Research Note on Infringement of unregistered trademark

In view of the above, the Panel finds that the Complainant has proven that the Domain Name is identical to the unregistered trademark in which the Complainant has rights in accordance with paragraph 4(a)(i) of the Policy.[2]

To prove this element, Complainant must first establish that there is a trademark or service mark in which it has rights. To prove this element, Complainant must first establish that there is a trademark or service mark in which it has rights.

B. Rights or Legitimate Interests

Under paragraph 4(a)(ii) of the Policy, Complainant has the burden of establishing that Respondent has no rights or legitimate interests in respect of the Disputed Domain Name.

It is established case law under the Policy that it is sufficient for Complainant to make a prima facie showing that Respondent has no rights or legitimate interests in the Disputed Domain Name in order to place the burden of rebuttal on Respondent (see Champion Innovations, Ltd. v. Udo Dussling (45FHH), WIPO Case No. D2005-1094; Croatia Airlines d.d. v. Modern Empire Internet Ltd., WIPO Case No. D2003-0455; Belupo d.d. v. WACHEM d.o.o., WIPO Case No. D2004-0110).

C. Registered and Used in Bad Faith

Complainant must prove on the balance of probabilities both that the Disputed Domain Name was registered in bad faith and that it is being used in bad faith (see e.g., Telstra Corporation Limited v. Nuclear Marshmallow, WIPO Case No. D2000-0003; Control Techniques Limited v. Lektronix Ltd, WIPO Case No. D2006-1052).[3]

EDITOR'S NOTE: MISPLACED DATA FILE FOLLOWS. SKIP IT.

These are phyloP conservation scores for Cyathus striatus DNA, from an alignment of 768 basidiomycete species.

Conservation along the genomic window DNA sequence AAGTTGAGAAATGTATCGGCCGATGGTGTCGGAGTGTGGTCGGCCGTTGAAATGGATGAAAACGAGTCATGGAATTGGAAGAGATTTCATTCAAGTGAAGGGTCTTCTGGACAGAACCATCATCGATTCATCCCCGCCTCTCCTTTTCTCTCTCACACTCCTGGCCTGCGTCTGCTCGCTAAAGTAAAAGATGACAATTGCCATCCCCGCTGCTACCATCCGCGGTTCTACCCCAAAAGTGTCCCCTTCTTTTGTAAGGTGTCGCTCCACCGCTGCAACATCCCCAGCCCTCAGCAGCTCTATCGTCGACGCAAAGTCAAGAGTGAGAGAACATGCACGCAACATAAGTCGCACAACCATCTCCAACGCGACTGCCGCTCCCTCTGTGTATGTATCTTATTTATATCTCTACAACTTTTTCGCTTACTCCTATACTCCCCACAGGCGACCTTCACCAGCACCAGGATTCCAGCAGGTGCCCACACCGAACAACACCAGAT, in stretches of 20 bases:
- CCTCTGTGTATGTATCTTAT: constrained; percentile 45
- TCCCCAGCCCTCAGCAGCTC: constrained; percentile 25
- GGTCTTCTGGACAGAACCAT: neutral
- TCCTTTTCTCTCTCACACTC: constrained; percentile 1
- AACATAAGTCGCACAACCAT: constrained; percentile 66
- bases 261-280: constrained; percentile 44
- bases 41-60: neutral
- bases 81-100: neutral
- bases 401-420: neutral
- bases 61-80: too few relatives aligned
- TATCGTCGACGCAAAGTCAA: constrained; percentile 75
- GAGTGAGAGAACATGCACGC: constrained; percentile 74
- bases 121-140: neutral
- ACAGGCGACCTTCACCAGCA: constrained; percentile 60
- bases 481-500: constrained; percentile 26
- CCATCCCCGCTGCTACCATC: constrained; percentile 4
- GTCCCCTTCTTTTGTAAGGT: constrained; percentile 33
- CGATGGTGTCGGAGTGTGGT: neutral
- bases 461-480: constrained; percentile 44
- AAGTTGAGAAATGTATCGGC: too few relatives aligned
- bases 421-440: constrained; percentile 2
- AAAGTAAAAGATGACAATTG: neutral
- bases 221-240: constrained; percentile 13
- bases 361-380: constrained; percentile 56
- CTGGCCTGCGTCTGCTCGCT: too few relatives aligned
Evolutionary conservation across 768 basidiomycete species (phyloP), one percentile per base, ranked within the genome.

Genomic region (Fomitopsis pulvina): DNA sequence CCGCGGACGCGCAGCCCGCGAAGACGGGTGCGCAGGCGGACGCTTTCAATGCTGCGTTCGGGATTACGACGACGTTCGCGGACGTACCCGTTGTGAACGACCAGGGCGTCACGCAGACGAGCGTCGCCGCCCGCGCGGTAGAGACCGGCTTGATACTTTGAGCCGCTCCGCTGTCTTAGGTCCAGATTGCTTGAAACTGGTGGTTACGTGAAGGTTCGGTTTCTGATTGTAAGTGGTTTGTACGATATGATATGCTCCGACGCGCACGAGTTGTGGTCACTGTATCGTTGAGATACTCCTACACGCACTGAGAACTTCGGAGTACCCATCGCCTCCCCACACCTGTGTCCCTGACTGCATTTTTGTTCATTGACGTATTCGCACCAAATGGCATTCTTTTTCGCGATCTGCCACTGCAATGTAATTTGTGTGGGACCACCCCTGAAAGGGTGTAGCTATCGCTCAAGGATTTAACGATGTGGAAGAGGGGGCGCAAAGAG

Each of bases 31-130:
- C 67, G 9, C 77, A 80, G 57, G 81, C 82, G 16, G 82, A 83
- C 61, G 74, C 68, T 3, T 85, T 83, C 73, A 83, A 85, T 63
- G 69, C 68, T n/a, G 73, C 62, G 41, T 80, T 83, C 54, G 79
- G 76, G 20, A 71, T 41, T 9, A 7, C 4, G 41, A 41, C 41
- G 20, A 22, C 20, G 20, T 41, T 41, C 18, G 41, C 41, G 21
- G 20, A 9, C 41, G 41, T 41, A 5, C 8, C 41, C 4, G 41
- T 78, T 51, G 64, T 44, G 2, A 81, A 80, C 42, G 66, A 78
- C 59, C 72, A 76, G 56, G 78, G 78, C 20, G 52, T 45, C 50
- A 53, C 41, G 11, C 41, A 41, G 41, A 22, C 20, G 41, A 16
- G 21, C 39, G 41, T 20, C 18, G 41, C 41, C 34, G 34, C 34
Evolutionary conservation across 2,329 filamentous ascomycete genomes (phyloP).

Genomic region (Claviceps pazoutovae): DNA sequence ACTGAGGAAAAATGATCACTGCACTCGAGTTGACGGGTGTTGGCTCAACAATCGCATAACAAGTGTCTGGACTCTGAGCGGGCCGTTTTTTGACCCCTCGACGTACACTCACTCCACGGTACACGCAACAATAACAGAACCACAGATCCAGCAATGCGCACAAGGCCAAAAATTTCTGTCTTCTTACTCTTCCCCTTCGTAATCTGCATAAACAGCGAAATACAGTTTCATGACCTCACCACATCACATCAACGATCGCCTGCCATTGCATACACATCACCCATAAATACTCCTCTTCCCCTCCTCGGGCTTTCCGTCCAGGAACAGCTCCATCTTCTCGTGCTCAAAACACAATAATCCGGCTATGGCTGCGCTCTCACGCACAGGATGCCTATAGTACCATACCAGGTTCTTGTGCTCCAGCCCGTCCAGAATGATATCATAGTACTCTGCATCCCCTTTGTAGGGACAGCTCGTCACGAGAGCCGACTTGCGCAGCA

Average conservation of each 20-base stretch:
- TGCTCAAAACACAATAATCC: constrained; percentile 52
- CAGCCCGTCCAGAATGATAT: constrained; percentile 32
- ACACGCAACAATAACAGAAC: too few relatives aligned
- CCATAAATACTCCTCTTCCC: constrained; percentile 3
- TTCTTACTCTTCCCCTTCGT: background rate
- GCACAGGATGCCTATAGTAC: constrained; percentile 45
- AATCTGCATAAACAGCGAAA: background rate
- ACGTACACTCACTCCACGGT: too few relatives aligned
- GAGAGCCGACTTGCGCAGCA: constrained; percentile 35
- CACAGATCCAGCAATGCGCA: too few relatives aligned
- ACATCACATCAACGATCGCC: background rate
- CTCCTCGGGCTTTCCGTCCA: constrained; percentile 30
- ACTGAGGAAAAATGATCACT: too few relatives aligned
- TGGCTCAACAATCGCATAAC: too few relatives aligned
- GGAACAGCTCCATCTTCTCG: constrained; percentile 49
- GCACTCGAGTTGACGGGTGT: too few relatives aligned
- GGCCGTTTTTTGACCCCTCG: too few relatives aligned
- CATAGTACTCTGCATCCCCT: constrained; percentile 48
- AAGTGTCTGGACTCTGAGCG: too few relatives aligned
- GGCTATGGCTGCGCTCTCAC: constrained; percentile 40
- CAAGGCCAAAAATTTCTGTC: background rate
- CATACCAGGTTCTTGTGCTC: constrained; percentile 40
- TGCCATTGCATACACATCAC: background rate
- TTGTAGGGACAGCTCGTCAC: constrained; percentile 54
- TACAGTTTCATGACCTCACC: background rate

Indian Cases

(a) The first element in an action for passing off, as the phrase ‘passing off itself suggests, is to restrain the defendant from passing off its goods or services to the public as that of the plaintiff’s. It is an action not only to preserve the reputation of the plaintiff but also to safeguard the public. The defendant must have sold its goods or offered its services in a manner which has deceived or would be likely to deceive the public into thinking that the defendant’s goods or services are the plaintiff’s.

(b) The second element that must be established by the plaintiff is misrepresentation by the defendant to the public and what has to be established is the likelihood of confusion in the minds of the public that the goods or services offered by the defendant are the goods or the services of the plaintiff. In assessing the likelihood of such confusion the courts must allow for the imperfect recollection of a person of ordinary memory.

(c) The third element of a passing-off action is loss or the likelihood of it.

14. In a decision of the Delhi High Court reported in 1997 PTC 347 in the case of Bimal Govindji Shah v. Panna Lal Chandu Lal the effect of Section 28 sub-sections (1) and (2) of the said Act have been explained and it has been held amongst others that, “in other words registration of trade mark does not provide a defence to the proceeding for passing off as provided for under Section 27(2) of the said Act the prior user of a trademark is entitled to maintain an action against a subsequent user of identical trademark including register user thereof.”

[1] Mesuma Sports Sdn Bhd v. Majlis Sukan Negara Malaysia, 2015 SCC OnLine MYFC 26

[2] Gregor Fisken Limited v. Private Registrations Aktien Gesellschaft CNR of Granby & Sharpe St., 2009 SCC OnLine WIPO 1120

[3] ETH Zürich (Swiss Federal Institute of Technology in Zurich) v. John Shao, 2016 SCC OnLine WIPO 106

[4] Satyam Infoway Ltd. Case, 2 (2004) 6 SCC 145

[5] Cadila Health Care Ltd. v. Cadila Pharmaceuticals Ltd., 3 (2001) 5 SCC 73

[6] SRMB Srijan Private Ltd. v. Super Smelters Ltd., 2019 SCC OnLine Cal 2444

[7] Cutis Biotech Sole v. Serum Institute of India Pvt. Ltd., 2021 SCC OnLine Bom 616

[8] SMS Formulations Pvt. Ltd. v. Sahib Singh Agencies (Bom.) Ltd., 2012 SCC OnLine Bom 1167

[9] EMCEE Pharmaceuticals Pvt. Ltd. v. Centaur Laboratories Pvt. Ltd., 2002 SCC OnLine Cal 617

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